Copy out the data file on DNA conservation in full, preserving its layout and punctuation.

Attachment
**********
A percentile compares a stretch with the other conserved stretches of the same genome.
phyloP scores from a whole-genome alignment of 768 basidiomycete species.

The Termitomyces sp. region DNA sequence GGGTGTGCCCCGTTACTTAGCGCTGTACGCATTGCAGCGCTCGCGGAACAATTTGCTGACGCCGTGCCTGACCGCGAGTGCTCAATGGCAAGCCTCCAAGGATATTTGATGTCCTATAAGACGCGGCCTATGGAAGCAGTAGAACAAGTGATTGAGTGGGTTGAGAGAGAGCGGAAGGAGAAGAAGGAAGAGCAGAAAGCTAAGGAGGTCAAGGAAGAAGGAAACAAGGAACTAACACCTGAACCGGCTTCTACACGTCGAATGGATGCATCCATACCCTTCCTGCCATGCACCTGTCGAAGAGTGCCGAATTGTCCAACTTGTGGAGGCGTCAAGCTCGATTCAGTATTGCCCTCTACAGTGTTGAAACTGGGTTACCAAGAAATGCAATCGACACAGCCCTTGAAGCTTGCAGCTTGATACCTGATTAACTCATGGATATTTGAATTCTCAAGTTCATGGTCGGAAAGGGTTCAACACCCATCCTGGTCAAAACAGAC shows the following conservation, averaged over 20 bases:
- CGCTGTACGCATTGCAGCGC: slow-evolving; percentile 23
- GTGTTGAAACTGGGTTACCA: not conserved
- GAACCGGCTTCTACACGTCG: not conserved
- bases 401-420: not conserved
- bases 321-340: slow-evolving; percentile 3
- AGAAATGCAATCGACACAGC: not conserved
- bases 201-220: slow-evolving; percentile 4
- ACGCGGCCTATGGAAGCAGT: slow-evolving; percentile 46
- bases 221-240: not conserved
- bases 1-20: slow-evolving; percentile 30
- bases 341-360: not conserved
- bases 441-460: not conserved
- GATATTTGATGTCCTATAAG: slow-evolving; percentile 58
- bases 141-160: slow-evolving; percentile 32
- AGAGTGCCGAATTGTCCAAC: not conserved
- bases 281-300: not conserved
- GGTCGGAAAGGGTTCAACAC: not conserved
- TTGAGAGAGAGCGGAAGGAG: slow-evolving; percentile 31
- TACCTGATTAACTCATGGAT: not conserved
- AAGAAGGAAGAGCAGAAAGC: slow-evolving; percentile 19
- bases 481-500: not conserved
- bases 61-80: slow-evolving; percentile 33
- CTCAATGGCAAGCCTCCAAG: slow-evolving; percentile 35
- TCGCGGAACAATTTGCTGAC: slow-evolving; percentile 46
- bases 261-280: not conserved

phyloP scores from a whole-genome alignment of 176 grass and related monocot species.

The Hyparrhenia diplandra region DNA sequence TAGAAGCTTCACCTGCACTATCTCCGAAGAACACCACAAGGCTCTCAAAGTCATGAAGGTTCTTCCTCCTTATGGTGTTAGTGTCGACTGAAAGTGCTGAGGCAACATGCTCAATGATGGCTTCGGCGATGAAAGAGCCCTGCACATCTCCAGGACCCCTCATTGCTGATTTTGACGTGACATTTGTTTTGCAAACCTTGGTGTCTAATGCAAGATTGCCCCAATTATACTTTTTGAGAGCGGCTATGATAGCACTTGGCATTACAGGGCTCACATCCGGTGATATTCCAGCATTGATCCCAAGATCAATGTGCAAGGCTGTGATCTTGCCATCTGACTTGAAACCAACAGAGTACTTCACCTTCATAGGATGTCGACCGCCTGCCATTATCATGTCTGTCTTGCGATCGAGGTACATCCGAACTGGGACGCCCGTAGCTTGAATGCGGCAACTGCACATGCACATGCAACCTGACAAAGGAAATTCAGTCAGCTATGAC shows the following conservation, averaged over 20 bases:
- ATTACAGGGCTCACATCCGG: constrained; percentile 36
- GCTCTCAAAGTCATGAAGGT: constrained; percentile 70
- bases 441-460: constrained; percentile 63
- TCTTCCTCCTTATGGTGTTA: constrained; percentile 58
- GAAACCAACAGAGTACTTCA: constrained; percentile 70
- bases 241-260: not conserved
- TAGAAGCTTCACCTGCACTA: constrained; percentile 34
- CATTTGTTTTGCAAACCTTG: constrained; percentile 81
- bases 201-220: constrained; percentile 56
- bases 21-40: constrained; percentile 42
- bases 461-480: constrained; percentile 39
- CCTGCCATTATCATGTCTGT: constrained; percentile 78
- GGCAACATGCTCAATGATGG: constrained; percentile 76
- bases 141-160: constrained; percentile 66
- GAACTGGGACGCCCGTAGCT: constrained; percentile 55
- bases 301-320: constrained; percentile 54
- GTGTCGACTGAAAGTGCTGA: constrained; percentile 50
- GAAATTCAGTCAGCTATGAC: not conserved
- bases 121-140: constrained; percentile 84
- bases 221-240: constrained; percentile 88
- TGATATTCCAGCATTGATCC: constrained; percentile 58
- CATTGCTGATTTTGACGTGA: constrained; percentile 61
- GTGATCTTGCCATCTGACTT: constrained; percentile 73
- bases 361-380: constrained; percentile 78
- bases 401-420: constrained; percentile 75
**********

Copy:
A percentile compares a stretch with the other conserved stretches of the same genome.
phyloP scores from a whole-genome alignment of 768 basidiomycete species.

The Termitomyces sp. region DNA sequence GGGTGTGCCCCGTTACTTAGCGCTGTACGCATTGCAGCGCTCGCGGAACAATTTGCTGACGCCGTGCCTGACCGCGAGTGCTCAATGGCAAGCCTCCAAGGATATTTGATGTCCTATAAGACGCGGCCTATGGAAGCAGTAGAACAAGTGATTGAGTGGGTTGAGAGAGAGCGGAAGGAGAAGAAGGAAGAGCAGAAAGCTAAGGAGGTCAAGGAAGAAGGAAACAAGGAACTAACACCTGAACCGGCTTCTACACGTCGAATGGATGCATCCATACCCTTCCTGCCATGCACCTGTCGAAGAGTGCCGAATTGTCCAACTTGTGGAGGCGTCAAGCTCGATTCAGTATTGCCCTCTACAGTGTTGAAACTGGGTTACCAAGAAATGCAATCGACACAGCCCTTGAAGCTTGCAGCTTGATACCTGATTAACTCATGGATATTTGAATTCTCAAGTTCATGGTCGGAAAGGGTTCAACACCCATCCTGGTCAAAACAGAC shows the following conservation, averaged over 20 bases:
- CGCTGTACGCATTGCAGCGC: slow-evolving; percentile 23
- GTGTTGAAACTGGGTTACCA: not conserved
- GAACCGGCTTCTACACGTCG: not conserved
- bases 401-420: not conserved
- bases 321-340: slow-evolving; percentile 3
- AGAAATGCAATCGACACAGC: not conserved
- bases 201-220: slow-evolving; percentile 4
- ACGCGGCCTATGGAAGCAGT: slow-evolving; percentile 46
- bases 221-240: not conserved
- bases 1-20: slow-evolving; percentile 30
- bases 341-360: not conserved
- bases 441-460: not conserved
- GATATTTGATGTCCTATAAG: slow-evolving; percentile 58
- bases 141-160: slow-evolving; percentile 32
- AGAGTGCCGAATTGTCCAAC: not conserved
- bases 281-300: not conserved
- GGTCGGAAAGGGTTCAACAC: not conserved
- TTGAGAGAGAGCGGAAGGAG: slow-evolving; percentile 31
- TACCTGATTAACTCATGGAT: not conserved
- AAGAAGGAAGAGCAGAAAGC: slow-evolving; percentile 19
- bases 481-500: not conserved
- bases 61-80: slow-evolving; percentile 33
- CTCAATGGCAAGCCTCCAAG: slow-evolving; percentile 35
- TCGCGGAACAATTTGCTGAC: slow-evolving; percentile 46
- bases 261-280: not conserved

phyloP scores from a whole-genome alignment of 176 grass and related monocot species.

The Hyparrhenia diplandra region DNA sequence TAGAAGCTTCACCTGCACTATCTCCGAAGAACACCACAAGGCTCTCAAAGTCATGAAGGTTCTTCCTCCTTATGGTGTTAGTGTCGACTGAAAGTGCTGAGGCAACATGCTCAATGATGGCTTCGGCGATGAAAGAGCCCTGCACATCTCCAGGACCCCTCATTGCTGATTTTGACGTGACATTTGTTTTGCAAACCTTGGTGTCTAATGCAAGATTGCCCCAATTATACTTTTTGAGAGCGGCTATGATAGCACTTGGCATTACAGGGCTCACATCCGGTGATATTCCAGCATTGATCCCAAGATCAATGTGCAAGGCTGTGATCTTGCCATCTGACTTGAAACCAACAGAGTACTTCACCTTCATAGGATGTCGACCGCCTGCCATTATCATGTCTGTCTTGCGATCGAGGTACATCCGAACTGGGACGCCCGTAGCTTGAATGCGGCAACTGCACATGCACATGCAACCTGACAAAGGAAATTCAGTCAGCTATGAC shows the following conservation, averaged over 20 bases:
- ATTACAGGGCTCACATCCGG: constrained; percentile 36
- GCTCTCAAAGTCATGAAGGT: constrained; percentile 70
- bases 441-460: constrained; percentile 63
- TCTTCCTCCTTATGGTGTTA: constrained; percentile 58
- GAAACCAACAGAGTACTTCA: constrained; percentile 70
- bases 241-260: not conserved
- TAGAAGCTTCACCTGCACTA: constrained; percentile 34
- CATTTGTTTTGCAAACCTTG: constrained; percentile 81
- bases 201-220: constrained; percentile 56
- bases 21-40: constrained; percentile 42
- bases 461-480: constrained; percentile 39
- CCTGCCATTATCATGTCTGT: constrained; percentile 78
- GGCAACATGCTCAATGATGG: constrained; percentile 76
- bases 141-160: constrained; percentile 66
- GAACTGGGACGCCCGTAGCT: constrained; percentile 55
- bases 301-320: constrained; percentile 54
- GTGTCGACTGAAAGTGCTGA: constrained; percentile 50
- GAAATTCAGTCAGCTATGAC: not conserved
- bases 121-140: constrained; percentile 84
- bases 221-240: constrained; percentile 88
- TGATATTCCAGCATTGATCC: constrained; percentile 58
- CATTGCTGATTTTGACGTGA: constrained; percentile 61
- GTGATCTTGCCATCTGACTT: constrained; percentile 73
- bases 361-380: constrained; percentile 78
- bases 401-420: constrained; percentile 75